With the search currently on for the next England manager, we recall six men who previously emerged as serious contenders for the role – but they would not become the boss…
Fifty years ago this month Alf Ramsey led England to World Cup glory, but it could have been so different. After manager Walter Winterbottom departed in 1962, the Football Association looked for his successor. Jimmy Adamson, who had captained Burnley in the FA Cup final, was named Footballer of the Year and been part of England’s World Cup squad earlier in the year, was the preferred choice to become the new manager. This was despite the fact he was only 33, still playing for Burnley and had never been a manager, although he had performed coaching duties during the World Cup in Chile. In 2013 a biography about Adamson was published called The Man Who Said No to England, a title which told its own story. Adamson turned down the chance to become England’s manager and the FA instead approached Ipswich Town boss Ramsey.
It’s certainly a ‘what if?’ moment for Adamson, Ramsey and the country, given what was achieved under England’s new manager. Adamson did not become a boss himself until 1970 when he took over at Burnley, later taking charge of Sparta Rotterdam, Sunderland and Leeds United.
No surprise to see this man make our list today. In 1974, 1982 and to a lesser extent 1990, Brian Clough had sections of the media championing him for the England manager’s job when it became vacant. But the real and most famous opportunity existed in 1977, when not only was he the clear public favourite for the role but he was afforded an interview. The outspoken Clough and the conservative FA would have represented a peculiar marriage, although there is no question he longed to manage his country. But it was to be perhaps inevitable disappointment, Clough losing out to caretaker boss Ron Greenwood who critics viewed as a ‘safe’ choice. Others to be disappointed after applying included Jack Charlton, Lawrie McMenemy, Bobby Moore and Bobby Robson.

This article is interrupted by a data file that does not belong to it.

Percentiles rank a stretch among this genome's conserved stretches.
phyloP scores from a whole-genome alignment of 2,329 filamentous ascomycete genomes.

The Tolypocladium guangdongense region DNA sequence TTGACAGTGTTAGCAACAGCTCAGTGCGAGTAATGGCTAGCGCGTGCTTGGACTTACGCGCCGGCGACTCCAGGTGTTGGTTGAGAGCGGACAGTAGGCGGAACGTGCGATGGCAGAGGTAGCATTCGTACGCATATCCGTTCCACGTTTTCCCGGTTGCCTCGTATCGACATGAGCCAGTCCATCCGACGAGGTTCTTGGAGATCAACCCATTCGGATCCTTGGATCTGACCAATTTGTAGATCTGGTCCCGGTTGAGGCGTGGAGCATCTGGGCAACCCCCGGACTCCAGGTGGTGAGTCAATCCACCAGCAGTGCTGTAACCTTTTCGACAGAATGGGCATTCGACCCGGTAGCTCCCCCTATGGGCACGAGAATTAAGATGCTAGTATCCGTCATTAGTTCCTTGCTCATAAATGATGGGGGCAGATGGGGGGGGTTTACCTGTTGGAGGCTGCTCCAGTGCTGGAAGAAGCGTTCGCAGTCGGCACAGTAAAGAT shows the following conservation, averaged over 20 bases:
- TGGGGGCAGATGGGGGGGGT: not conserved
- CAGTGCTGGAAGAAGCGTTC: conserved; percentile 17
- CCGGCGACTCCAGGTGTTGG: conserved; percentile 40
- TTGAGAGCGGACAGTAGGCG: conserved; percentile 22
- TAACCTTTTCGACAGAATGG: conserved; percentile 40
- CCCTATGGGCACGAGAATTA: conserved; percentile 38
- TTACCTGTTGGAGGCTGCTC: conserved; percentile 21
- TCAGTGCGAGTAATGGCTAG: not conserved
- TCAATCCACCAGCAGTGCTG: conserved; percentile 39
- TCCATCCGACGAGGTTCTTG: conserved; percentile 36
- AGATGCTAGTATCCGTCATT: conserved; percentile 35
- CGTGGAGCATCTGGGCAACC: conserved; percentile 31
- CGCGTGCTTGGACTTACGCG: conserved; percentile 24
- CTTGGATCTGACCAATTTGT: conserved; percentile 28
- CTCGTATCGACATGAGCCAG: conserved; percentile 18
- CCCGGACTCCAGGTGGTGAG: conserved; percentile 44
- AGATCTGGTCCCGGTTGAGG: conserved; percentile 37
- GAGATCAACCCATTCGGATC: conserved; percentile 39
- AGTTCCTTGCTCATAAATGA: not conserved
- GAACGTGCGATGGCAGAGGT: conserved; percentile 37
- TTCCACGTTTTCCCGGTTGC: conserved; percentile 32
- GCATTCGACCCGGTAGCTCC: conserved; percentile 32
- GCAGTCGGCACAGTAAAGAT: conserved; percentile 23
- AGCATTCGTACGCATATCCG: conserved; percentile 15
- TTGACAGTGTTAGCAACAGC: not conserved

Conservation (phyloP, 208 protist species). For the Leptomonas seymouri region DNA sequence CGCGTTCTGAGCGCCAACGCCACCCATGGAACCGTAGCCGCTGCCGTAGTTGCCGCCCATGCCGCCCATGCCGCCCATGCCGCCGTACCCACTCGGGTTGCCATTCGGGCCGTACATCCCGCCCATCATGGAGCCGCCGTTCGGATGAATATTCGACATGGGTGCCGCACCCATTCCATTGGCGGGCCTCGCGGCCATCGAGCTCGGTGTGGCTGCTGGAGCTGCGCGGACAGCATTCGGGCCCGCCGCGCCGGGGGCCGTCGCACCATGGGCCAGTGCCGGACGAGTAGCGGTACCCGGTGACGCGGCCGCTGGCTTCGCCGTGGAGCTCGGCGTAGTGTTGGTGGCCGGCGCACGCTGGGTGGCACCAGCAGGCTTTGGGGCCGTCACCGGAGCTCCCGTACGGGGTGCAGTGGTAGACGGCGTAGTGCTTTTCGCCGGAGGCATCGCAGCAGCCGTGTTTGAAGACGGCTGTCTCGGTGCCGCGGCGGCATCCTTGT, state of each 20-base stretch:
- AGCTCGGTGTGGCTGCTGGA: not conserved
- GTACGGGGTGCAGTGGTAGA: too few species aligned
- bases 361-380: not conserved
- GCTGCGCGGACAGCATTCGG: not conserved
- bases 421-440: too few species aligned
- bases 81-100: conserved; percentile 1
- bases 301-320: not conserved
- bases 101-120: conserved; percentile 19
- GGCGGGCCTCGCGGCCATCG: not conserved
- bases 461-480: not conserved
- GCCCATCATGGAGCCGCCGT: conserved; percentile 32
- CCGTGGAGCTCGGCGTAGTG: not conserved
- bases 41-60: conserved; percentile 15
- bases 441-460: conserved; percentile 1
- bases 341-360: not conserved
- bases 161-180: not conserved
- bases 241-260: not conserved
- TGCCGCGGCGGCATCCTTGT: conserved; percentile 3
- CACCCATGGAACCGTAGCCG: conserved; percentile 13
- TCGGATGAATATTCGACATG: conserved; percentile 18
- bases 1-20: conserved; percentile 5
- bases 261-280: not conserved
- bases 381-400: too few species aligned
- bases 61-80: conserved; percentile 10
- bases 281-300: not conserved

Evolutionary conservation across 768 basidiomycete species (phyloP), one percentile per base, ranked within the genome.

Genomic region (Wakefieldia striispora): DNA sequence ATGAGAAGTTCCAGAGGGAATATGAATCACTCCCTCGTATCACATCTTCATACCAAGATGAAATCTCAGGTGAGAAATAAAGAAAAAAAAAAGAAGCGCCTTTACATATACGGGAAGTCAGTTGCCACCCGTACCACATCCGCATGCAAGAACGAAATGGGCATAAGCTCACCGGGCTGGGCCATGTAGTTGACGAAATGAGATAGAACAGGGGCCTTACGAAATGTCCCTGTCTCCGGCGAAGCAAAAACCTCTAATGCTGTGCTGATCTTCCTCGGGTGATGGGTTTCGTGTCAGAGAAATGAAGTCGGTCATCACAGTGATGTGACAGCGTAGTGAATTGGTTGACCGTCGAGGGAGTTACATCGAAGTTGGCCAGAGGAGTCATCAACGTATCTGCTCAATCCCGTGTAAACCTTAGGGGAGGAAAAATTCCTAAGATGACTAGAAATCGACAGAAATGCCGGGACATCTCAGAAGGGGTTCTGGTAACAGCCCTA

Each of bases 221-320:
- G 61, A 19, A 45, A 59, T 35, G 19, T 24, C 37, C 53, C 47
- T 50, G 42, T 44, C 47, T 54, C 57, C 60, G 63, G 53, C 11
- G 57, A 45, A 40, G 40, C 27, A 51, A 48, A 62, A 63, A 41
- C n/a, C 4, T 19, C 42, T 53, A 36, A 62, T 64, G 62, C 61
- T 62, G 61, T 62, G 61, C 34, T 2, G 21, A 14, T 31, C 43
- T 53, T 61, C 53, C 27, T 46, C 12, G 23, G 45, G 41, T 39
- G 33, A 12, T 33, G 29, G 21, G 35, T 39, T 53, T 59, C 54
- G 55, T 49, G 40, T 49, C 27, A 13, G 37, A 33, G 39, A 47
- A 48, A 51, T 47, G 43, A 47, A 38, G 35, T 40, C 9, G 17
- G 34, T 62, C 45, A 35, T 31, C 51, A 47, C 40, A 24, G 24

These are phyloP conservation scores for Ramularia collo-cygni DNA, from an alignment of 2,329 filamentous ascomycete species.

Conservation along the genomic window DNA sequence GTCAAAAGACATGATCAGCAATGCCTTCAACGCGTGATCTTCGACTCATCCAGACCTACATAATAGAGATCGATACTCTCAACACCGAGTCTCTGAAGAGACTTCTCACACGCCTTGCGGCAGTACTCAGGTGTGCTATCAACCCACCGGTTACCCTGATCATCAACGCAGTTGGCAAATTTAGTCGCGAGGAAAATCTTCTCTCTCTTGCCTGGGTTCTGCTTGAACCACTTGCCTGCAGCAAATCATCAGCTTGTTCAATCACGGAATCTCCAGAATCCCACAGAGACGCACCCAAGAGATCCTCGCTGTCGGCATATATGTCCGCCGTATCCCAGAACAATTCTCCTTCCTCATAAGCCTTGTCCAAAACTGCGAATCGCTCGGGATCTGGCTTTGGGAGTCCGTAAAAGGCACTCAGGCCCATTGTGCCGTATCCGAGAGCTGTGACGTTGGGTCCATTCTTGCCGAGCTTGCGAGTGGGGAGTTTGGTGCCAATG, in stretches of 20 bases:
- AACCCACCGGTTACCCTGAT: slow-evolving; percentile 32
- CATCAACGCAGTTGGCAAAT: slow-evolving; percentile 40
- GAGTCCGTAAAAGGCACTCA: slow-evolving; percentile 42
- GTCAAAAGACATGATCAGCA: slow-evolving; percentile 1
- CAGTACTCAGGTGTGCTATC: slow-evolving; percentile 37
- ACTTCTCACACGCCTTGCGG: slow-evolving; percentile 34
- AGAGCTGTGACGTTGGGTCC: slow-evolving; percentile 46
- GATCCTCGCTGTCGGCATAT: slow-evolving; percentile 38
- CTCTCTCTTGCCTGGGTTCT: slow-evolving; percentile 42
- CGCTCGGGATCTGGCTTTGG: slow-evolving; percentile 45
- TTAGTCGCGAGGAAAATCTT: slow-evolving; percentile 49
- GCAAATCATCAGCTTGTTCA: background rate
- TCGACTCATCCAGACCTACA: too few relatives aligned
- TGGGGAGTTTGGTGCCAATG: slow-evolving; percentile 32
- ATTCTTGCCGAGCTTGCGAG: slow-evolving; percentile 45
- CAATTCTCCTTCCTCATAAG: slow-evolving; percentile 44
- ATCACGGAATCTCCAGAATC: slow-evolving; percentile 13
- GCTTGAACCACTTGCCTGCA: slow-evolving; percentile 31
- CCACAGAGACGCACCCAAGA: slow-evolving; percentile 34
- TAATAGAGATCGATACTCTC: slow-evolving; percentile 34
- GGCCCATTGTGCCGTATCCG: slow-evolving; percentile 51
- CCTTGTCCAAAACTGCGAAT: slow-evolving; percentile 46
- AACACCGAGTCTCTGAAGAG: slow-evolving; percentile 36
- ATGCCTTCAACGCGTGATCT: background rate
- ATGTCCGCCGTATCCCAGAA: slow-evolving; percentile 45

Clough had the misfortune for the England job to become vacant just before Nottingham Forest’s glorious period began and it was not up for grabs again until they had started to decline slightly. Had the job been on offer in 1980 it might well have been Clough’s given his recent achievements, although even then there is no guarantee the FA would have chosen him. Clough was left to settle for the widely-applied mantle of ‘the greatest manager England never had’ and to cover the team as a TV pundit, as well as briefly being in charge of the country’s youth side.
- For a more detailed look back at Brian Clough missing out on the England manager’s job in 1977, see here.